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Samuel, 6, Colombia

Sometimes I’m just going along, living my life, and suddenly God’s Timing jumps up and surprises me!

I don’t know why it’s always a surprise when it happens to me. Maybe it’s because as I get bogged down in the details of the day-to-day, it becomes easy to forget that God is working in my life. His timing is always perfect, and that doesn’t necessarily relate to our imperfect lives and world.

Regardless, it’s always a pleasant surprise when it happens.

One time, it went like this:

It was a typically relentlessly hot August afternoon. I was at home, hanging out with my kids, hiding from the afternoon sun on our couch and watching movies, waiting until the worst heat of the day had passed so we could spend the evening swimming. I heard the mailman drive past outside, and being a Compassion sponsor, I can pick out the sound of the mail truck like a mom who zeroes in on her child’s cries on a crowded playground.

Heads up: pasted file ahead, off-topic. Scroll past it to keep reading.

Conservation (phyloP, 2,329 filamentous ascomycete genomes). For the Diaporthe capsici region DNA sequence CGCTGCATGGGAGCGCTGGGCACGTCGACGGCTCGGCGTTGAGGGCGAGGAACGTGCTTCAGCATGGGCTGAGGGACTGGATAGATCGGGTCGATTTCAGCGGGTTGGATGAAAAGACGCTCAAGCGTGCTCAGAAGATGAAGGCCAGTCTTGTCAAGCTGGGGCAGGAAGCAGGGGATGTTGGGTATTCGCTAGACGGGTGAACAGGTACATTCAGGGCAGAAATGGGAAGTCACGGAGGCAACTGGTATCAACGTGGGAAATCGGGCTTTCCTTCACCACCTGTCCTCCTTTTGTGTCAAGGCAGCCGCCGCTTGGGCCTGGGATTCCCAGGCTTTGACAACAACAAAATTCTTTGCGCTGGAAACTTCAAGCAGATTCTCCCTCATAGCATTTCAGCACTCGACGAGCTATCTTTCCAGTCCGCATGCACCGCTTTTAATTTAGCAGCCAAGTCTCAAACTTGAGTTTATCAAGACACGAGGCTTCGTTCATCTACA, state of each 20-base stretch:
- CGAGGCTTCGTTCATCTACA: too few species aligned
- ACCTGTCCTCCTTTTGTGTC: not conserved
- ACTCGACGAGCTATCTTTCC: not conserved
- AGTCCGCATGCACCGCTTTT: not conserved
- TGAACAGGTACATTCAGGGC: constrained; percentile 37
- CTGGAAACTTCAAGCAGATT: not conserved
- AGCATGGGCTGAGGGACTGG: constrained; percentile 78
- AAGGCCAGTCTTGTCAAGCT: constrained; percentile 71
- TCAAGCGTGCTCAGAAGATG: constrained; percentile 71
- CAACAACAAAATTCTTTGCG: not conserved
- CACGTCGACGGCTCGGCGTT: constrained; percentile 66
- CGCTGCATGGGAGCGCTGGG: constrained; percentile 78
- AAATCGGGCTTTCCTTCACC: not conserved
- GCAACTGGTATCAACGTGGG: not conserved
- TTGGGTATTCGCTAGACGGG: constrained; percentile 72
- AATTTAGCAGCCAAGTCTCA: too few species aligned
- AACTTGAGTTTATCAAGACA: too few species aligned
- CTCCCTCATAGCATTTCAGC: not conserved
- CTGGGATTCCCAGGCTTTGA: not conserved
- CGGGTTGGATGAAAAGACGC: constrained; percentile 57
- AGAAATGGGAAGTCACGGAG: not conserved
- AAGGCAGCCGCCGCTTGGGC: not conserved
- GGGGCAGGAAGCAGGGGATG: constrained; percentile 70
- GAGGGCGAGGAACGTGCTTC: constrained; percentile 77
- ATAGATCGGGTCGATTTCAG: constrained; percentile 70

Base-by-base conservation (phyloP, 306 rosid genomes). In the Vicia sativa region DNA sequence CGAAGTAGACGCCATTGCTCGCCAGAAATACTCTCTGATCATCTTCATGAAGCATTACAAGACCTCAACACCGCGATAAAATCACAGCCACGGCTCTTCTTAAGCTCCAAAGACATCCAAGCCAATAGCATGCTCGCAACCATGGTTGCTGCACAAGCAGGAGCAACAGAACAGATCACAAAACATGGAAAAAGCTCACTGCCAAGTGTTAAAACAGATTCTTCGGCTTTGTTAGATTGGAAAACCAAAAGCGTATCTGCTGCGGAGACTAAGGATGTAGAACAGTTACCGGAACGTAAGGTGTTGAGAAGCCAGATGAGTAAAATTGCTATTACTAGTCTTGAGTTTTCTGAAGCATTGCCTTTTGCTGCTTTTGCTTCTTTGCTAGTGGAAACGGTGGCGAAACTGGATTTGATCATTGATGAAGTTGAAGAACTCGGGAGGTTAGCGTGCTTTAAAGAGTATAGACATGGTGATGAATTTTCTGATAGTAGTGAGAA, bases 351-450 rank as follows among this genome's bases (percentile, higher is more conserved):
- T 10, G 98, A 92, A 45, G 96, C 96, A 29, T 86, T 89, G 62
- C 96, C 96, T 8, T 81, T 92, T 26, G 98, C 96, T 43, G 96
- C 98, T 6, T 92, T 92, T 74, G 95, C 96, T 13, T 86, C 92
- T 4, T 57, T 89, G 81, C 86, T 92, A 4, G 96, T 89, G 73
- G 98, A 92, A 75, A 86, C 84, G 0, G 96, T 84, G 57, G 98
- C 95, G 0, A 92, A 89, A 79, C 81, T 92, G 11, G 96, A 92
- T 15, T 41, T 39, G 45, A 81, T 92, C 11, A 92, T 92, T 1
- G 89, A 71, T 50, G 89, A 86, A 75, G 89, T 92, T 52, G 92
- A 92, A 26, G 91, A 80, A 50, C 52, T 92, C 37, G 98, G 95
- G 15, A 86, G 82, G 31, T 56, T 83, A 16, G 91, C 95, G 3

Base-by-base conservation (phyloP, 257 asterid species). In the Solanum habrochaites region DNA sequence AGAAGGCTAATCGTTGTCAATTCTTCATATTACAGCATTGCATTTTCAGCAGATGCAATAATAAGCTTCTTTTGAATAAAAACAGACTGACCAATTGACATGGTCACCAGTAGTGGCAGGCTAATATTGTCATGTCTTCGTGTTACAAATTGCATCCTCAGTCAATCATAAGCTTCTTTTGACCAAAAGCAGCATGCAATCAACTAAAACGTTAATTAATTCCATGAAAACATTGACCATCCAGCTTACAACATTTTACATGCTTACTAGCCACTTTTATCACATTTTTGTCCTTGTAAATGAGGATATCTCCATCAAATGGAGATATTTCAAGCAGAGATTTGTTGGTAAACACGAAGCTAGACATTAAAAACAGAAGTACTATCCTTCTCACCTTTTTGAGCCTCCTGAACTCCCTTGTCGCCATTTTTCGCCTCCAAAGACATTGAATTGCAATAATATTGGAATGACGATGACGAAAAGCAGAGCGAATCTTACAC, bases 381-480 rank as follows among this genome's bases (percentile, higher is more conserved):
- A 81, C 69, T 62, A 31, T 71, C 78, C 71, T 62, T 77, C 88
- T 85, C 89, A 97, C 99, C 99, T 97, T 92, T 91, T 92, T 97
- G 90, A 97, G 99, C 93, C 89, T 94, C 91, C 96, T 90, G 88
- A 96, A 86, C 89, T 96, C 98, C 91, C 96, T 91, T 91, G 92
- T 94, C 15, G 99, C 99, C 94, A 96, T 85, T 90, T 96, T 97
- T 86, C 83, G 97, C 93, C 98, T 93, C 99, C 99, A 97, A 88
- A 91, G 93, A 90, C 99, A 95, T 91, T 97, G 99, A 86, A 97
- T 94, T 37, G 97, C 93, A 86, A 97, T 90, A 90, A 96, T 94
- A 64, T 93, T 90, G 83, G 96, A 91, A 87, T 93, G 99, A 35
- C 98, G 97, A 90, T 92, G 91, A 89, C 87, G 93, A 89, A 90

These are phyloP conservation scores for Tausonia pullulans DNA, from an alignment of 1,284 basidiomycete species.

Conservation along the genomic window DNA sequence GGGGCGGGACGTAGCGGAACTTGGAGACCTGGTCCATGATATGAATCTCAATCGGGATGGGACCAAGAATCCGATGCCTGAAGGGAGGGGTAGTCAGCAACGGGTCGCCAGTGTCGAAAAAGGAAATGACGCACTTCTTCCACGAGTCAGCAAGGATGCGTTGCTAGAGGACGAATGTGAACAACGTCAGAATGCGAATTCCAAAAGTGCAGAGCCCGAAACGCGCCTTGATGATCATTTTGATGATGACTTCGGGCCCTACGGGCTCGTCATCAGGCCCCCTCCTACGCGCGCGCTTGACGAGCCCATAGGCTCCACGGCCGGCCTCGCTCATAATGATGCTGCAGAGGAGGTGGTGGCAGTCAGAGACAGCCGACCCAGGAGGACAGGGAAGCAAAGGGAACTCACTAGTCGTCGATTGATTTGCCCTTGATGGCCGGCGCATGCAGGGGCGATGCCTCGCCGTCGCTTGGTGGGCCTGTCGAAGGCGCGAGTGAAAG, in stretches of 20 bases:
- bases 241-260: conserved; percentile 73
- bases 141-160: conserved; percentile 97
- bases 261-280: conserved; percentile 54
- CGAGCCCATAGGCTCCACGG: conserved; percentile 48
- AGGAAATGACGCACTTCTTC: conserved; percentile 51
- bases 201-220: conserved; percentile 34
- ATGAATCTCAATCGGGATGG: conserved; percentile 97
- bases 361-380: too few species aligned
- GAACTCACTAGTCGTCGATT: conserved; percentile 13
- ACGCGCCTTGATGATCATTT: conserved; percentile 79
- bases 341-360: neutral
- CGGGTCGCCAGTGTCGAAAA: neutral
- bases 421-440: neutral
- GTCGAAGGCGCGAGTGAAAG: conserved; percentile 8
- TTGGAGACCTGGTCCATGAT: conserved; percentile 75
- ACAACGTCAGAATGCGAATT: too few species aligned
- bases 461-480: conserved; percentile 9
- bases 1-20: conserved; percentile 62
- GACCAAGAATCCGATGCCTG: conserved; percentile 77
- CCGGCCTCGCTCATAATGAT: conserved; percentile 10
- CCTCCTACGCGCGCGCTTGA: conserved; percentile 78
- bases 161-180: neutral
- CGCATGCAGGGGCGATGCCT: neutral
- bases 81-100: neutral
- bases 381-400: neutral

Naturally, I slid on my flip flops and headed outside to check the mailbox in hopes of hearing from one of my sponsored children. The possibility of finding a cream-colored Compassion envelope in the mailbox was definitely a small price to pay for braving the desert heat.

And this time, I was rewarded for my effort! I rushed back into the house, plopped back down on the couch, enjoying the cool AC, and tore into the newest letter.